Monte Mathis’ career as a full-time college basketball coach would have to wait. When he graduated from the University of Toledo, where he was a two-year letterwinner as a walk-on guard for the Rockets, Mathis knew coaching basketball was in his blood, but a game of a different nature was still dangling the proverbial carrot in front of his future-focused eyes.
Just as much a baseball standout during his prep days as he was a basketball star, Mathis decided to pursue his career on the diamond. For three summers he played minor league baseball in the Atlanta Braves and Chicago White Sox organizations.
During the winter months of those three years, Mathis, a Cincinnati native, got a start on his coaching career at the high school level as an assistant at Woodward High School.
“Even when I was playing baseball, coaching stayed in my blood,” Mathis said. “I thought about it a lot, but just didn’t know when it would happen.”
Those thoughts of being a coach first began to materialize when Mathis was in a Toledo basketball uniform.
“When I was playing, I always thought about being a coach,” Mathis said. “I really enjoy the different intricacies of the game – the X’s and O’s. Being a walk-on, you’re always running the plays of the other team, so you really had to be on your toes because you not only had to know what the other team was doing, but you had to know what your own team was doing, as well.”
When Mathis decided to end his baseball playing days, so too ended his days as a high school coach. He spent one season each at South Alabama and McNeese State before putting in a call to Stan Joplin, who had been an assistant coach at Toledo while Mathis was playing for the Rockets. After several seasons as an assistant at Michigan State, Joplin had just accepted the head coaching position at Toledo and Mathis soon joined the coaching staff at the Mid-American Conference school.
While back at Toledo, Mathis gained valuable experience and helped rejuvenate the program. “Getting the program up and going again was very rewarding,” Mathis said. “We were able to win more games each year we were there and made a postseason appearance. It was also the first time I was on the road recruiting and had a chance to learn all the ins and outs of the recruiting process, which has helped me to this day.”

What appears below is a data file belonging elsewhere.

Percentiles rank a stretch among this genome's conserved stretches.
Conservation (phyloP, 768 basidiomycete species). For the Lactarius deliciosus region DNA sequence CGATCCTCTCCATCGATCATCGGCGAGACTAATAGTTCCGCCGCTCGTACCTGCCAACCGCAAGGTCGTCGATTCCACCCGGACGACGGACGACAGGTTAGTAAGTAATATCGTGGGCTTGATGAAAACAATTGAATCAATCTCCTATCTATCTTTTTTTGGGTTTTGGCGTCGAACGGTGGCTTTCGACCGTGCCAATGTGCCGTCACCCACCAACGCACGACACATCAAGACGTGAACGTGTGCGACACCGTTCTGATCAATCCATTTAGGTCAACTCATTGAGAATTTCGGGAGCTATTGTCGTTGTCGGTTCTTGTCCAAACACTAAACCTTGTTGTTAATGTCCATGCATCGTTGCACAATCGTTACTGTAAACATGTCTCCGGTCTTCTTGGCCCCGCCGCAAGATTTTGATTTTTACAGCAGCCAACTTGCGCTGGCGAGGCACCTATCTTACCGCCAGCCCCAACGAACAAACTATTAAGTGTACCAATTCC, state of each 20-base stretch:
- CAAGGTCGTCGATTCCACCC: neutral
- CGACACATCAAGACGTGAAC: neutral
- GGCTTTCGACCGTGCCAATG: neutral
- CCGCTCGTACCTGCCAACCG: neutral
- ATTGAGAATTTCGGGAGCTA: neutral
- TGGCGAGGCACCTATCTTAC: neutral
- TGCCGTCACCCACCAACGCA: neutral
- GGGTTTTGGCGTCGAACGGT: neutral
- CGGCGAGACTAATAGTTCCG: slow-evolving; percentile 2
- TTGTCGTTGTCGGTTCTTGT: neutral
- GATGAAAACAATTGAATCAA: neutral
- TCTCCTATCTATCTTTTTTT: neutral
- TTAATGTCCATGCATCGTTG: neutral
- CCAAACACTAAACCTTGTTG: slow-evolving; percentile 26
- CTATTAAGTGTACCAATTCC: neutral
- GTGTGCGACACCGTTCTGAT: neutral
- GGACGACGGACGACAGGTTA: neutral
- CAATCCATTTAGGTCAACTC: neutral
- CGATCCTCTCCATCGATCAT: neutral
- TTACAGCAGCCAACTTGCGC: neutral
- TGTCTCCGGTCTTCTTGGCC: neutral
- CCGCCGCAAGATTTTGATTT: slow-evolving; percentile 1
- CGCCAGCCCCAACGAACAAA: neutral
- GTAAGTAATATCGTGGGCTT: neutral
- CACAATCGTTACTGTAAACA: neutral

After four seasons with the Rockets, Mathis made another career move. This time the move was to Columbus and a spot on O’Brien’s staff at Ohio State. Some things changed dramatically for Mathis, of course, but some things stayed very much the same.
“It’s funny, in college basketball, your job as an assistant pretty much stays the same as far as things you do on a daily basis no matter if you are at a mid-major school or a place like Ohio State,” Mathis said. “Being on the road recruiting, compiling scouting reports, coaching at practices and games doesn’t change a whole lot. But it’s like night and day when you talk about facilities and budget. You go from 9,000 seat Savage Hall to The Schottenstein Center, which seats almost 20,000 and is a state of the art facility-now that is quite a difference.”
Going from a one-time minor league baseball player to an assistant basketball coach at Ohio State might also appear to be a big difference. That is, until one sees how it helped Mathis get started in the career that now helps make the Buckeyes a successful program.